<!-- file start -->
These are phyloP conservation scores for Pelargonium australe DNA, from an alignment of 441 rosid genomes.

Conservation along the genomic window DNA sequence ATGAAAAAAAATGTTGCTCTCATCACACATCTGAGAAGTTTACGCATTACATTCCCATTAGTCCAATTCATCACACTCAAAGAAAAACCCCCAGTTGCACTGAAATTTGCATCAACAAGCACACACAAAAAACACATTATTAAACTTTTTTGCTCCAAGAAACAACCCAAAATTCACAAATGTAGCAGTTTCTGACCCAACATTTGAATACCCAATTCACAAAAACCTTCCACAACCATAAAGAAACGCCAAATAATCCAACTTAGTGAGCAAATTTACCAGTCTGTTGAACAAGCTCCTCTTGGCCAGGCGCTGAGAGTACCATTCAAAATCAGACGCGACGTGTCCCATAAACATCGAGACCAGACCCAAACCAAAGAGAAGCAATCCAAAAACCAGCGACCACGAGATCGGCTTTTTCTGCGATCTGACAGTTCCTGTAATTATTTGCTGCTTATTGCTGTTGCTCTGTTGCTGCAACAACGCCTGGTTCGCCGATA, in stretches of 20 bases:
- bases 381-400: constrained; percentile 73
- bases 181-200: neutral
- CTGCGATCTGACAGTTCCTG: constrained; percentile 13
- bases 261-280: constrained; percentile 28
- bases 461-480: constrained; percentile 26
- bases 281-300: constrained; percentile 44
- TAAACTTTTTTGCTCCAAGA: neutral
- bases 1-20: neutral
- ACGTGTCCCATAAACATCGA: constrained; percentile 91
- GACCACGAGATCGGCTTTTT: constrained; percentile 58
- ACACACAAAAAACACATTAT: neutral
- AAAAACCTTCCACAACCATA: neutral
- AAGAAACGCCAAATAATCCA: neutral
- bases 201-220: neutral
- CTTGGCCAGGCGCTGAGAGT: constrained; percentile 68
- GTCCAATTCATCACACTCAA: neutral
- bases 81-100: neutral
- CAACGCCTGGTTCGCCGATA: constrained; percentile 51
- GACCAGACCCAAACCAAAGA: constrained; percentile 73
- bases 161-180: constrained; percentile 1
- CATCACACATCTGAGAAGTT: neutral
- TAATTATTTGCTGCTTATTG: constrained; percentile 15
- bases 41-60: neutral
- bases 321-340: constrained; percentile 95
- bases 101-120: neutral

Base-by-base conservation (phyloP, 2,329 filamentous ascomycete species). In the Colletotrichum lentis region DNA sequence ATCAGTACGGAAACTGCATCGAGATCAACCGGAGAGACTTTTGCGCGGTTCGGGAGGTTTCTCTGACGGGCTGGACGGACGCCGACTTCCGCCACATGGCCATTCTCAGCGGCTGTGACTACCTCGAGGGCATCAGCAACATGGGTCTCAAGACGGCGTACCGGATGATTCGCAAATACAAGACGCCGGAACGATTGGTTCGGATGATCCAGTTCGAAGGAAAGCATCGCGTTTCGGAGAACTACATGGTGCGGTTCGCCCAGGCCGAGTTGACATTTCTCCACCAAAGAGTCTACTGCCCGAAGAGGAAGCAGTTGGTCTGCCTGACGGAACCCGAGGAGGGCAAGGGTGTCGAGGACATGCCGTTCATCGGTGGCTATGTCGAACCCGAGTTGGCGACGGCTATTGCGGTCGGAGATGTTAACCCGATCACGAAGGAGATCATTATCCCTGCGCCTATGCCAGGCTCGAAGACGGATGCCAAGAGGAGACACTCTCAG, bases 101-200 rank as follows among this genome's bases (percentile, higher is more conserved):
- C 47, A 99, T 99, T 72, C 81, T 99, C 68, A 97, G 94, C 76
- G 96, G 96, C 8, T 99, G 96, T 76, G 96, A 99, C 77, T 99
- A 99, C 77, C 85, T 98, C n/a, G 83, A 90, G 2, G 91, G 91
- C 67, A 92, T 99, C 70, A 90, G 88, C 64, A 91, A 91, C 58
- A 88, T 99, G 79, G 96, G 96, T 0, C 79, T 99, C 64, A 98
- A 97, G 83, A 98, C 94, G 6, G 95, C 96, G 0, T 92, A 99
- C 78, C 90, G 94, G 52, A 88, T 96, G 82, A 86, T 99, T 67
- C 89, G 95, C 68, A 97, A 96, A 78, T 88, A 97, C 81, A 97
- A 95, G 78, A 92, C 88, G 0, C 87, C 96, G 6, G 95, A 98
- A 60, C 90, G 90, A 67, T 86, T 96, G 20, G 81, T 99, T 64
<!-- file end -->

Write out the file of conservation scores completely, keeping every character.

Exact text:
These are phyloP conservation scores for Pelargonium australe DNA, from an alignment of 441 rosid genomes.

Conservation along the genomic window DNA sequence ATGAAAAAAAATGTTGCTCTCATCACACATCTGAGAAGTTTACGCATTACATTCCCATTAGTCCAATTCATCACACTCAAAGAAAAACCCCCAGTTGCACTGAAATTTGCATCAACAAGCACACACAAAAAACACATTATTAAACTTTTTTGCTCCAAGAAACAACCCAAAATTCACAAATGTAGCAGTTTCTGACCCAACATTTGAATACCCAATTCACAAAAACCTTCCACAACCATAAAGAAACGCCAAATAATCCAACTTAGTGAGCAAATTTACCAGTCTGTTGAACAAGCTCCTCTTGGCCAGGCGCTGAGAGTACCATTCAAAATCAGACGCGACGTGTCCCATAAACATCGAGACCAGACCCAAACCAAAGAGAAGCAATCCAAAAACCAGCGACCACGAGATCGGCTTTTTCTGCGATCTGACAGTTCCTGTAATTATTTGCTGCTTATTGCTGTTGCTCTGTTGCTGCAACAACGCCTGGTTCGCCGATA, in stretches of 20 bases:
- bases 381-400: constrained; percentile 73
- bases 181-200: neutral
- CTGCGATCTGACAGTTCCTG: constrained; percentile 13
- bases 261-280: constrained; percentile 28
- bases 461-480: constrained; percentile 26
- bases 281-300: constrained; percentile 44
- TAAACTTTTTTGCTCCAAGA: neutral
- bases 1-20: neutral
- ACGTGTCCCATAAACATCGA: constrained; percentile 91
- GACCACGAGATCGGCTTTTT: constrained; percentile 58
- ACACACAAAAAACACATTAT: neutral
- AAAAACCTTCCACAACCATA: neutral
- AAGAAACGCCAAATAATCCA: neutral
- bases 201-220: neutral
- CTTGGCCAGGCGCTGAGAGT: constrained; percentile 68
- GTCCAATTCATCACACTCAA: neutral
- bases 81-100: neutral
- CAACGCCTGGTTCGCCGATA: constrained; percentile 51
- GACCAGACCCAAACCAAAGA: constrained; percentile 73
- bases 161-180: constrained; percentile 1
- CATCACACATCTGAGAAGTT: neutral
- TAATTATTTGCTGCTTATTG: constrained; percentile 15
- bases 41-60: neutral
- bases 321-340: constrained; percentile 95
- bases 101-120: neutral

Base-by-base conservation (phyloP, 2,329 filamentous ascomycete species). In the Colletotrichum lentis region DNA sequence ATCAGTACGGAAACTGCATCGAGATCAACCGGAGAGACTTTTGCGCGGTTCGGGAGGTTTCTCTGACGGGCTGGACGGACGCCGACTTCCGCCACATGGCCATTCTCAGCGGCTGTGACTACCTCGAGGGCATCAGCAACATGGGTCTCAAGACGGCGTACCGGATGATTCGCAAATACAAGACGCCGGAACGATTGGTTCGGATGATCCAGTTCGAAGGAAAGCATCGCGTTTCGGAGAACTACATGGTGCGGTTCGCCCAGGCCGAGTTGACATTTCTCCACCAAAGAGTCTACTGCCCGAAGAGGAAGCAGTTGGTCTGCCTGACGGAACCCGAGGAGGGCAAGGGTGTCGAGGACATGCCGTTCATCGGTGGCTATGTCGAACCCGAGTTGGCGACGGCTATTGCGGTCGGAGATGTTAACCCGATCACGAAGGAGATCATTATCCCTGCGCCTATGCCAGGCTCGAAGACGGATGCCAAGAGGAGACACTCTCAG, bases 101-200 rank as follows among this genome's bases (percentile, higher is more conserved):
- C 47, A 99, T 99, T 72, C 81, T 99, C 68, A 97, G 94, C 76
- G 96, G 96, C 8, T 99, G 96, T 76, G 96, A 99, C 77, T 99
- A 99, C 77, C 85, T 98, C n/a, G 83, A 90, G 2, G 91, G 91
- C 67, A 92, T 99, C 70, A 90, G 88, C 64, A 91, A 91, C 58
- A 88, T 99, G 79, G 96, G 96, T 0, C 79, T 99, C 64, A 98
- A 97, G 83, A 98, C 94, G 6, G 95, C 96, G 0, T 92, A 99
- C 78, C 90, G 94, G 52, A 88, T 96, G 82, A 86, T 99, T 67
- C 89, G 95, C 68, A 97, A 96, A 78, T 88, A 97, C 81, A 97
- A 95, G 78, A 92, C 88, G 0, C 87, C 96, G 6, G 95, A 98
- A 60, C 90, G 90, A 67, T 86, T 96, G 20, G 81, T 99, T 64